Unfortunately, there are not enough of Fisher's Hollywood-related images to place the artist's new work in context, which, as usual, seems to have a vein of the intensely personal running through it. Cinematic stars Robert Mitchum and Jean Simmons are paired with odd poetic observations or current self-help jargon. In Fancy, a large orangey-red airbrush of a very serious Simmons addressing a faceless man smoking a cigarette, a blue palm tree inserted to her left, sports the line: "Count on a murderer for a fancy prose style." Chin in hand, an entirely green Mitchum, joined by a purple, hole-drilled robot toy, gazes at a dark-haired woman above the question, "You're from Venus?" in Men Are From Mars -- a reference to the popular pop psychology best seller which now has a daytime TV talk show counterpart.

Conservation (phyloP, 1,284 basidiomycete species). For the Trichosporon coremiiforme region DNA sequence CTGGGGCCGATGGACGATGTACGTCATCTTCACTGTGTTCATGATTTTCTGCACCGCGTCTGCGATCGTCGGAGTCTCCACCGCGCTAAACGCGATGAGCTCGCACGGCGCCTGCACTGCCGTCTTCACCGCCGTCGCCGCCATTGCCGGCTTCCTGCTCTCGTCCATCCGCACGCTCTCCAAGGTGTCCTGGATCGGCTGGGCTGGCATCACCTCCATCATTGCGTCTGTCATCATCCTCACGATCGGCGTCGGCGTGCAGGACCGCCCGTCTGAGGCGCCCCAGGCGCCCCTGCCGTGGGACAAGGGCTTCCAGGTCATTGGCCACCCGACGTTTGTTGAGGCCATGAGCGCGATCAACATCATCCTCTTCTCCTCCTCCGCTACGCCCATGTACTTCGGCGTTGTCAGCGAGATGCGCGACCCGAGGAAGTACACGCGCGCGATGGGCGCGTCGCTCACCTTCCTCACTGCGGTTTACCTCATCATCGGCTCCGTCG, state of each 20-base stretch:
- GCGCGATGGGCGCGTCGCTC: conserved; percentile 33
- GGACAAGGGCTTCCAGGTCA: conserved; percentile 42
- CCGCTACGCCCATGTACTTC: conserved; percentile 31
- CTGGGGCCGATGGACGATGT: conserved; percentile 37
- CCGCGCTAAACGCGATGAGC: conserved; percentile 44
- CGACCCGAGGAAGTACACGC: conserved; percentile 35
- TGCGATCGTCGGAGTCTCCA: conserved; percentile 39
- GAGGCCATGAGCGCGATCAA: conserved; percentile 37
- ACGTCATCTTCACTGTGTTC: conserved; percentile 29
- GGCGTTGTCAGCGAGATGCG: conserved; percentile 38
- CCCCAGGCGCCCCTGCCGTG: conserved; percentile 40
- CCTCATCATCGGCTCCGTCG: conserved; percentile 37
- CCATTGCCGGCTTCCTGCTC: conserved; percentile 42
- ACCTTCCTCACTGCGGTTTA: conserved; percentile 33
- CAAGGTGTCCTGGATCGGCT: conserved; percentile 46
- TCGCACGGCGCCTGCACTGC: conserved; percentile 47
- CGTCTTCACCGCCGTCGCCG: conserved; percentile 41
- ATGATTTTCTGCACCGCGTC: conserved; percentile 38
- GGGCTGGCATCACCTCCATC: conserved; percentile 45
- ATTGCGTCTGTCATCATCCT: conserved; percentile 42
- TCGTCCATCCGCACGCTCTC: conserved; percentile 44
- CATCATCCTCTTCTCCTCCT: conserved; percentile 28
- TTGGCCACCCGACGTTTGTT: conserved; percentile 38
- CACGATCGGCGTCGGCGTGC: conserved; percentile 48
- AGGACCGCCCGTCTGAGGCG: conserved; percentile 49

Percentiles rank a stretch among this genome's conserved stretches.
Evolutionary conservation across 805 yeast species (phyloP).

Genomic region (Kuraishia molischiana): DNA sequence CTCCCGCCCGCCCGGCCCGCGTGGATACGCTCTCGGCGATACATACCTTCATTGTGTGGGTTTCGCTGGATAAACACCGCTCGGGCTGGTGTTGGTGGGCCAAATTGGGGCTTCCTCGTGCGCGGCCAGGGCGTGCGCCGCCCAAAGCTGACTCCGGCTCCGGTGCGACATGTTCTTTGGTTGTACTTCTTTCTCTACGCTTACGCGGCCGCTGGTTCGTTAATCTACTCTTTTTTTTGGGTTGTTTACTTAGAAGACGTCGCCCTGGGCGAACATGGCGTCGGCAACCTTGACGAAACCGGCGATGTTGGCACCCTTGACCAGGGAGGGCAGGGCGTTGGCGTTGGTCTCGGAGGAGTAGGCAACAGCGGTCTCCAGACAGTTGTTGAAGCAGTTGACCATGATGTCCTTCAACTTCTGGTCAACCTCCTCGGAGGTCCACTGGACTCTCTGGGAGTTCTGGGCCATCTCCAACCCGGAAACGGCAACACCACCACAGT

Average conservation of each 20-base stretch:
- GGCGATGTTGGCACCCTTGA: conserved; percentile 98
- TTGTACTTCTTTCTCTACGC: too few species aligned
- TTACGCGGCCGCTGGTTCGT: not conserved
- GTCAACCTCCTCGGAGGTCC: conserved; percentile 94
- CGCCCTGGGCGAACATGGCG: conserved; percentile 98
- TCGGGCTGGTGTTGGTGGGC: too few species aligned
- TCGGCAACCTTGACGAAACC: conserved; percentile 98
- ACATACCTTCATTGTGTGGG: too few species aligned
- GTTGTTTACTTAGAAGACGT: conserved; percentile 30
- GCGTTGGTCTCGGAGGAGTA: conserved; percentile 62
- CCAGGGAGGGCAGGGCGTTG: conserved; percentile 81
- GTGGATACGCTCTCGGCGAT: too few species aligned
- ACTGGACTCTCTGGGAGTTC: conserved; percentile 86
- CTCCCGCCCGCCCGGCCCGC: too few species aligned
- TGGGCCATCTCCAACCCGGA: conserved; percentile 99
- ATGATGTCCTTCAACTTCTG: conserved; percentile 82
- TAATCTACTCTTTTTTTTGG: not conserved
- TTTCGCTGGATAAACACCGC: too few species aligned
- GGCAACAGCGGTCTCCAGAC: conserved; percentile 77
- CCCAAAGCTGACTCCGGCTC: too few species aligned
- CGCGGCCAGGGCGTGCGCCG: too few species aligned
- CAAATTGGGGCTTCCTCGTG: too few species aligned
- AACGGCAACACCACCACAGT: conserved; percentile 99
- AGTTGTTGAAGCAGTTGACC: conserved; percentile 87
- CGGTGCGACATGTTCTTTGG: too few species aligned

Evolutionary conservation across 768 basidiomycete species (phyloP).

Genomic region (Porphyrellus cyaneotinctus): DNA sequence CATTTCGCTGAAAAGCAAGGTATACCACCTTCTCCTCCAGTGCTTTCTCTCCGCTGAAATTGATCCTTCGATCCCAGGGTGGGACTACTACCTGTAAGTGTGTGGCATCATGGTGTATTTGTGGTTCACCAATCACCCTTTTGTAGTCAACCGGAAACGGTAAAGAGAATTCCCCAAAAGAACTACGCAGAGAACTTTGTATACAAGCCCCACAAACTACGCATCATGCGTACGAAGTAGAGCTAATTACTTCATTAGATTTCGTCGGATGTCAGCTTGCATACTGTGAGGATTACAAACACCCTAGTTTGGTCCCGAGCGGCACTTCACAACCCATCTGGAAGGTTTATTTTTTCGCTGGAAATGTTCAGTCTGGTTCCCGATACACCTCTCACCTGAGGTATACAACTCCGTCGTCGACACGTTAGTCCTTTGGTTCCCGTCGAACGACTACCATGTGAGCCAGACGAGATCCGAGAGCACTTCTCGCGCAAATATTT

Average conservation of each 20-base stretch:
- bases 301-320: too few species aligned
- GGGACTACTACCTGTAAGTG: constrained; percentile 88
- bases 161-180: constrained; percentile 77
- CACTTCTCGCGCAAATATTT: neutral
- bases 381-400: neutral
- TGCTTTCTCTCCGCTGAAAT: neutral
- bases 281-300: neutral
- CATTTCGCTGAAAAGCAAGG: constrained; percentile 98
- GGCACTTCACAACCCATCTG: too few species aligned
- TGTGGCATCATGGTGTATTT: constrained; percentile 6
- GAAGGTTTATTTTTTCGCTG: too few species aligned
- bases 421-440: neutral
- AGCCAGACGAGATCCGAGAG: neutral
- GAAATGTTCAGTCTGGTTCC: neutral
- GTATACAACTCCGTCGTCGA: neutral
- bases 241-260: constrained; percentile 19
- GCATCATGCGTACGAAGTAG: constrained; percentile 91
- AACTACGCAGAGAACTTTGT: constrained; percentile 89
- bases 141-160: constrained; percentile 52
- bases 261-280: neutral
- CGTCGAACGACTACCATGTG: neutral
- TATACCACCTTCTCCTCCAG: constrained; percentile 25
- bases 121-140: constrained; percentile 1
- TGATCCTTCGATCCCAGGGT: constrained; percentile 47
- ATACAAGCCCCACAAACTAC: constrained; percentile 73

Unquestionably, the strongest Fisher piece in the show is Girlfriend, Jan, in which bits and pieces of a story about his purported significant other oddly end with a twist of pathos: "This morning she tells me she's fine, she's in the current of the river of life. . . . Hour later, she's in the shower in her shoes. I say, 'Jan?'"

Despite the paucity of Fisher pieces for added contextual help, Bentley Gallery's group show is, overall, fairly strong and seems to break the gallery's sometimes monotonous commitment to showing mostly nonrepresentational abstraction that often borders on the decorative.

But even third-generation abstract expressionism is a damn sight more prepossessing than that treacly Rockwell exhibition at PAM.

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Kathleen Vanesian